By Sarah Goodman
By Sarah Goodman
Rabat – Viktor Orbán claimed victory in Hungary’s general election on Sunday, April 8, solidifying his third term as the nation’s prime minister. Preliminary figures suggest that his far-right party, Fidesz, also won a strong majority in the Hungarian parliament.
Fidesz won 133 of parliament’s 199 seats in Sunday’s election. With 97 percent of the votes counted (aside from those cast absentee), the party stands poised to reclaim the two-thirds majority it won in the country’s previous two elections, as well as the necessary number to ratify amendments to Hungary’s constitution. Moreover, such strong political support strengthens Orbán’s hand when negotiating with the European Union.
This is the third successive term for Orbán, who first took office in 2010; he is the longest-serving Hungarian prime minister since democracy was restored to Hungary in 1990, following the exit of the Soviet forces.
Despite recent success at the polls, Orbán remains one of the most controversial heads of state in Europe. Far from being hailed as a stalwart of democracy, both he and his party have been mired in corruption allegations and scandal.
The Organization for Security and Co-operation in Europe, which monitored the April 8 election, released a public statement affirming that the election was “professional and transparent,” while noting that “intimidating and xenophobic rhetoric, media bias and opaque campaign financing constricted the space for genuine political debate, hindering voters’ ability to make a fully-informed choice.”
Outside the Fidesz headquarters in the Hungarian capital Budapest, Fidesz party supporters celebrated, singing anthems and waving flags.
Orbán joined his supports in song, before proclaiming it a “great day for Hungary.” He claimed mordantly there would yet be “a big fight ahead” and that his election victory was an opportunity to defend Hungary’s borders.
Indeed, talk of the Hungarian border dominated the nation’s 2018 election. Although dissatisfaction with health services and the education system simmered in the background, Orbán and Fidesz cast immigration as the decisive issue.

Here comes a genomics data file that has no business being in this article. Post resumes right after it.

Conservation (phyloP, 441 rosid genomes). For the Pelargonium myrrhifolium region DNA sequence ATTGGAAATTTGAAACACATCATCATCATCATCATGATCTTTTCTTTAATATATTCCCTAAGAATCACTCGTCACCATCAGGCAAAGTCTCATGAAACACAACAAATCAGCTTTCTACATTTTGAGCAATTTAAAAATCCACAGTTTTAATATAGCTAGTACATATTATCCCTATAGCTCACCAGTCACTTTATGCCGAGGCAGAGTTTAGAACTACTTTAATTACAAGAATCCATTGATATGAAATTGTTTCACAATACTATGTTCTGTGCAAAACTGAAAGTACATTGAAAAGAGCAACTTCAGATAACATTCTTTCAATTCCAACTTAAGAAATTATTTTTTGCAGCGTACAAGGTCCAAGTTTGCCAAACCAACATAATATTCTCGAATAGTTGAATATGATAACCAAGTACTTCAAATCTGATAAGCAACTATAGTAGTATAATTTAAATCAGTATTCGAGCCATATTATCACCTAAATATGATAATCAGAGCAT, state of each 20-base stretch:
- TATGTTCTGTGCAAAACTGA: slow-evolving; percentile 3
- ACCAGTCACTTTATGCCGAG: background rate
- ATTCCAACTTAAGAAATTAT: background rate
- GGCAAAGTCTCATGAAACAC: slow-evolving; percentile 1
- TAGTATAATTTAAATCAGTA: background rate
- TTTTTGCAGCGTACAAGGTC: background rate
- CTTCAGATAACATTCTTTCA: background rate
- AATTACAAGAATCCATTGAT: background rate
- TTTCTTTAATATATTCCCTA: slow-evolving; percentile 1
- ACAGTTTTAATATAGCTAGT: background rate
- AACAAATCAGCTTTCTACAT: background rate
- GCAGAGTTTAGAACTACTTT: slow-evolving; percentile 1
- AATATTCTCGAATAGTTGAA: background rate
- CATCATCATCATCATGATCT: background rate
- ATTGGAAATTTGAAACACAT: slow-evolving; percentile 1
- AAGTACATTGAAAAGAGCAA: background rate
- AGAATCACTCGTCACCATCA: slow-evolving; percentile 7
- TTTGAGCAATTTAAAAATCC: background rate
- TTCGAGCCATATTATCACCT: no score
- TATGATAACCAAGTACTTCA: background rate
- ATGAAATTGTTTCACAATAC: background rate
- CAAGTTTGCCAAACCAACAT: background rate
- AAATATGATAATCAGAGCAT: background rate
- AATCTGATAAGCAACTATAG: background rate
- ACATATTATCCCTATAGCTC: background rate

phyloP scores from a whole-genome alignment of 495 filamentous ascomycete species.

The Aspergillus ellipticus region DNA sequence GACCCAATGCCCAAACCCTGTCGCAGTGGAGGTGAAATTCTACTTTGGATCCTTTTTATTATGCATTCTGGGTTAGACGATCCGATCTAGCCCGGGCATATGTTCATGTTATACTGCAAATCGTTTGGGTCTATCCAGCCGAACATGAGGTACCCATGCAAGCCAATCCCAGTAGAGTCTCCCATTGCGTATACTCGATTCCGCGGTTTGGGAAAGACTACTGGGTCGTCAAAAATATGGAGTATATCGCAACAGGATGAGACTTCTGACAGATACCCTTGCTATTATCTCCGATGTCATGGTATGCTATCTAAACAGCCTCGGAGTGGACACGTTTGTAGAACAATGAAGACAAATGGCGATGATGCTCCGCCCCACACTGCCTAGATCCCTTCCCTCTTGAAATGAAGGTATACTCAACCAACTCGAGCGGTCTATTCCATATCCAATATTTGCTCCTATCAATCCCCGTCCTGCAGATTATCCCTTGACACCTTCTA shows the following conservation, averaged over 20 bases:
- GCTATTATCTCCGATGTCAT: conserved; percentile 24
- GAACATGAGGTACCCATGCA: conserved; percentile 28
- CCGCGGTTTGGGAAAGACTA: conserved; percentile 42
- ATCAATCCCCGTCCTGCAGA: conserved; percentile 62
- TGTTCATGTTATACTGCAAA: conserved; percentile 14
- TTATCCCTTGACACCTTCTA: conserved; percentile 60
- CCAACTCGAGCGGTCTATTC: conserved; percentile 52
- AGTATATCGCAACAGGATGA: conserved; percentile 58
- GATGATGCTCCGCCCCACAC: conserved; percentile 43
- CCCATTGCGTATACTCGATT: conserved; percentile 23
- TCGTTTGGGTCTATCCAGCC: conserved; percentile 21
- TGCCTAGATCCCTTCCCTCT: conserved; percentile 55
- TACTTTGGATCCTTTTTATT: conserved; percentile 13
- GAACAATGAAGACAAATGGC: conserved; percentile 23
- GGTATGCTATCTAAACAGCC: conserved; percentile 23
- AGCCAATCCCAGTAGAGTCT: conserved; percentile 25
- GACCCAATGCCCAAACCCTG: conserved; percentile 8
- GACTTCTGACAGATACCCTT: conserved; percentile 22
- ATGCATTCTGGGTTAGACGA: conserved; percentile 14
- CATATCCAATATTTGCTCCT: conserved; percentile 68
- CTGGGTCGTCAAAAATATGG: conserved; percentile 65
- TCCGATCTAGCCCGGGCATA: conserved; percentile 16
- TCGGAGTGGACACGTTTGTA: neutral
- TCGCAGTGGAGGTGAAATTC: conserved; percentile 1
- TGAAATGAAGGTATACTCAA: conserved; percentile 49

Orbán has emerged as one Europe’s most outspoken critics of migration, and is known for his hard-line policies toward men, women, and children seeking asylum in the European Union.
However, Orbán’s caustic rhetoric long predates the most recent election cycle: in March 2017, AFP reported that Orbán emphasized “preserving ethnic homogeneity” as a key component of Hungary’s economic success. In February 2018, Orbán called on the EU to reimburse Hungary for the cost of securing its borders, claiming to be “not only protecting [Hungary], but Europe as well.”
Earlier this year, Hungary came under fire from the United Nations for peddling “xenophobia and racist rhetoric.” UN High Commissioner for Human Rights Zeid Ra’ad Al Hussein admonished the Hungarian Prime Minister by name at a summit in February.
Yet despite external pressure from outside groups, Orbán’s consolidation of political power for a third successive term seems unlikely to effect a change of tone.
The 2017 French, Dutch, and German elections all seemingly bucked the populist groundswell credited with inspiring Brexit and buoying Donald Trump into the White House a year earlier.
However, conservative victories during the 2018 Italian election in March and over the weekend in Hungary suggest that the anti-immigrant, anti-European Union season has not yet run its course.